Below is a link to the Los Angeles Times article about Pixar’s Finding Dory changes:


SeaWorld’s Response to ‘Blackfish’ from CNN


One of the questions that was bouncing around in my head was ‘what does SeaWorld have to say about the documentary’? I looked around online and found an interview on the CNN website with SeaWorld’s Vice President of Communications Fred Jacobs. His main statement about the documentary was,

“Blackfish is billed as a documentary, but instead of a fair and balanced treatment of a complex subject, the film is inaccurate and misleading and, regrettably, exploits a tragedy that remains a source of deep pain for Dawn Brancheau’s family, friends and colleagues. To promote its bias that killer whales should not be maintained in a zoological setting, the film paints a distorted picture that withholds from viewers key facts about SeaWorld — among them, that SeaWorld is one of the world’s most respected zoological institutions, that SeaWorld rescues, rehabilitates and returns to the wild hundreds of wild animals every year, and that SeaWorld commits millions of dollars annually to conservation and scientific research. Perhaps most important, the film fails to mention SeaWorld’s commitment to the safety of its team members and guests and to the care and welfare of its animals, as demonstrated by the company’s continual refinement and improvement to its killer whale facilities, equipment and procedures both before and after the death of Dawn Brancheau.”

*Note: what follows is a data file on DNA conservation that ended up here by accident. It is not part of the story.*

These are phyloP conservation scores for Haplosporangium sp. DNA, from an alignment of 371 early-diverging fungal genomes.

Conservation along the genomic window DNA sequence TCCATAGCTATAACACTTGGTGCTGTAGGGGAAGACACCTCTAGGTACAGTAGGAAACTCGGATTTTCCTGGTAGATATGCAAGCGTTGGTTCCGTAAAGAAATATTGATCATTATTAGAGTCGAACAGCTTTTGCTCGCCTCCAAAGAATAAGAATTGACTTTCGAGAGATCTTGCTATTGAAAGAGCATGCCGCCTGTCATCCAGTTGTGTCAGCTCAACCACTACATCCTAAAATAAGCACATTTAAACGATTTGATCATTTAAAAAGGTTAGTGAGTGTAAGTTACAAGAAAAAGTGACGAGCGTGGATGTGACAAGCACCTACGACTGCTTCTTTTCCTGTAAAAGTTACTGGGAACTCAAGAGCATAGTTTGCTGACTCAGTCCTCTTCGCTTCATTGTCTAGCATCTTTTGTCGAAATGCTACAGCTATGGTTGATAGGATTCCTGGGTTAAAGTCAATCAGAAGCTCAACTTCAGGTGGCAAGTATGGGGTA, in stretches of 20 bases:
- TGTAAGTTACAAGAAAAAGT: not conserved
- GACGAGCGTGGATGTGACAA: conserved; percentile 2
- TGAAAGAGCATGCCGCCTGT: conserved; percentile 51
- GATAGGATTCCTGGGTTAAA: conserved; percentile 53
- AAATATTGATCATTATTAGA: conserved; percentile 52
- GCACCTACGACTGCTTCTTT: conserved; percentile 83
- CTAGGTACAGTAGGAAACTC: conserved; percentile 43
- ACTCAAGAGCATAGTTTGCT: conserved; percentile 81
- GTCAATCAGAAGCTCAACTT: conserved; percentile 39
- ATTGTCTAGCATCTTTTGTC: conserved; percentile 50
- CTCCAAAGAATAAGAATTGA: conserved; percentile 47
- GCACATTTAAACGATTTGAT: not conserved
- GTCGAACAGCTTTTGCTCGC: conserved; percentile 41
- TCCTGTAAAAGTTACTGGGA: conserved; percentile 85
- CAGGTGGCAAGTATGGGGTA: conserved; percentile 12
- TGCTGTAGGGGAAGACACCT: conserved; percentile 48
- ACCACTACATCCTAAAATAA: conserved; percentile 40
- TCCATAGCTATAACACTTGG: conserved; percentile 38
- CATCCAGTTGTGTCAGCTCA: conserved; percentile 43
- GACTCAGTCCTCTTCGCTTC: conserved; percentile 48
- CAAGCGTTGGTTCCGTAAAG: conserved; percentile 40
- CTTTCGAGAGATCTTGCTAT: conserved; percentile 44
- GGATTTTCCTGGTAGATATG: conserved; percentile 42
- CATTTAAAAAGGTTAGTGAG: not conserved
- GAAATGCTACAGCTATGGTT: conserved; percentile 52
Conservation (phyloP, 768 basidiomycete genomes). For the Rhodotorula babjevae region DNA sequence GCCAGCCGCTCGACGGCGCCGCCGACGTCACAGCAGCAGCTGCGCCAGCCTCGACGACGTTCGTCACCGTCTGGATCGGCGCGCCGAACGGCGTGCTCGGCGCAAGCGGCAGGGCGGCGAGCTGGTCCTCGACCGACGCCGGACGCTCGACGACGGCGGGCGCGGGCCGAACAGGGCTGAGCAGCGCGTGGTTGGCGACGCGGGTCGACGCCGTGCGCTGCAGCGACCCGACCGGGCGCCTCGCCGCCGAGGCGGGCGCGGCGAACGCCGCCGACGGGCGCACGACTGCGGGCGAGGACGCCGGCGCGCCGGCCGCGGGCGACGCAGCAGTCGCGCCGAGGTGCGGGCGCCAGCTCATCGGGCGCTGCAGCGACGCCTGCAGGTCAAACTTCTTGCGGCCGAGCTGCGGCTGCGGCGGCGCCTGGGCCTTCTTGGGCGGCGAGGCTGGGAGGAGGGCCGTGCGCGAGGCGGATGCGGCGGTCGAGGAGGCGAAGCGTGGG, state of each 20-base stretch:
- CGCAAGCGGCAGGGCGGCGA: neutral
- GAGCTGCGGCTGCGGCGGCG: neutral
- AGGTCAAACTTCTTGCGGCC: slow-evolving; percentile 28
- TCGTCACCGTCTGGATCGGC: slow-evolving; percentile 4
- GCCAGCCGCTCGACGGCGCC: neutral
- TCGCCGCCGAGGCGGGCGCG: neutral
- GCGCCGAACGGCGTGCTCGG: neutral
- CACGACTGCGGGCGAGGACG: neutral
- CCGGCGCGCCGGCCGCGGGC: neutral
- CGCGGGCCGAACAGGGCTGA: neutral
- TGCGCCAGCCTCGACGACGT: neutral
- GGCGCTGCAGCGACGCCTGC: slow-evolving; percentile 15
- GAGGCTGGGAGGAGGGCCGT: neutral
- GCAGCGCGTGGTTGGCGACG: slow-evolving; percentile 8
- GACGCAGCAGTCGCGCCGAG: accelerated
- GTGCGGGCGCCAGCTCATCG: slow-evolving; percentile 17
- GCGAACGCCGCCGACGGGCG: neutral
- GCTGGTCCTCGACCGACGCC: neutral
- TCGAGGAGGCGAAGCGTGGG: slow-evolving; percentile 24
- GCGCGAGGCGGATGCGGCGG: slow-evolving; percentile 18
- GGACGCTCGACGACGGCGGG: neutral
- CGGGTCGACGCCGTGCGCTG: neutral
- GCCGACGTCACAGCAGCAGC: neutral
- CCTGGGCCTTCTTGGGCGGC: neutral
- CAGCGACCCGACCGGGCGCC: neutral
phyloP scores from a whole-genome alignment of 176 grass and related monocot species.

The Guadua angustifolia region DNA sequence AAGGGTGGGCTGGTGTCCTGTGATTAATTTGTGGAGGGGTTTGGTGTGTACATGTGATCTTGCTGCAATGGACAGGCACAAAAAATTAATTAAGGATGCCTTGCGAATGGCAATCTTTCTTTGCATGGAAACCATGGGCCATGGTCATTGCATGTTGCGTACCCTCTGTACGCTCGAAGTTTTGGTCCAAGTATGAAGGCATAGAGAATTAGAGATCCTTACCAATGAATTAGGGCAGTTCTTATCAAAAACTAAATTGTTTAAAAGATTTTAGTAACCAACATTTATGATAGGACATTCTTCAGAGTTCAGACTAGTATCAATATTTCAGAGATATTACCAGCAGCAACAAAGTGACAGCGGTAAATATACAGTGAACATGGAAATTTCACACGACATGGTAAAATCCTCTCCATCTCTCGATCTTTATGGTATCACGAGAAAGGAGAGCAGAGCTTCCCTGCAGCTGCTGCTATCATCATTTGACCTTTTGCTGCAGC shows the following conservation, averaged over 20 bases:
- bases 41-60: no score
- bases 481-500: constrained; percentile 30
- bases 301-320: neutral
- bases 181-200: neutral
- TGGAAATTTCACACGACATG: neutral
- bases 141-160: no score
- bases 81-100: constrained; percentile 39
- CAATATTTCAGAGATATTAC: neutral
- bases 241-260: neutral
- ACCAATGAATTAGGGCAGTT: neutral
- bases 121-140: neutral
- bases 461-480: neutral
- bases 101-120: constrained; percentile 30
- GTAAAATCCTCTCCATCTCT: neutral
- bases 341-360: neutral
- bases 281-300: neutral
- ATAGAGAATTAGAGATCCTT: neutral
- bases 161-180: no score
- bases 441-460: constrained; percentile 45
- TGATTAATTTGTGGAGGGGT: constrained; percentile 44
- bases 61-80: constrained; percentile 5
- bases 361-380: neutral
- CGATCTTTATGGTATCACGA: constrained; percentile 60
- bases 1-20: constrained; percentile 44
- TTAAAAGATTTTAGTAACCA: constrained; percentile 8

SeaWorld’s response made me question the integrity of the Blackfish documentary. So I looked farther on in the interview with CNN asking questions that were more in depth about specifically Orcas. CNN did a really great job of asking questions I think that most viewers of Blackfish wanted to ask if they had the chance.

The main question that I asked myself after the interview was does the information that we learn about Orcas by keeping them in captivity outweigh the rights of the Orcas to live in the wild? CNN asks a similar question, “Many marine biologists and animal ethicists believe that orcas should not be kept in captivity because they are designed to travel hundreds of miles each day. Do you think the exposure that SeaWorld provides to millions of people who might not otherwise see a killer whale outweighs these concerns about impact of captivity on orcas?” SeaWorld’s response was,

“While a killer whale can and occasionally might travel as much as 100 miles in a day, it should be said that swimming that distance is not integral to a whale’s health and well- being. It is likely foraging behavior. Given the challenge of finding and killing as much  as 300 pounds of prey every day, killer whales in the wild — like any species — conserve  energy and move only as much as necessary. Killer whales living in our parks are given  all the food they require. They also exercise, receive veterinary care, live in the company  of other members of their species, and receive mental stimulation. They adapt very well  to life in a zoological setting. I should also note that the overwhelming majority of killer  whales in our parks were born in the care of man.”

The last question that CNN asked and I think that we are all asking ourselves is, “How is SeaWorld’s current park attendance compared to last year? Whether you’ve seen an incline or a decline, what do you attribute that to?” They respond, “Our attendance is good. In fact, we are on pace for a record year in 2013.” I find this a little hard to believe so I clicked on the link that SeaWorld provided to see their sales by the link was down and took  me to a website that was not functioning. Suspicious much?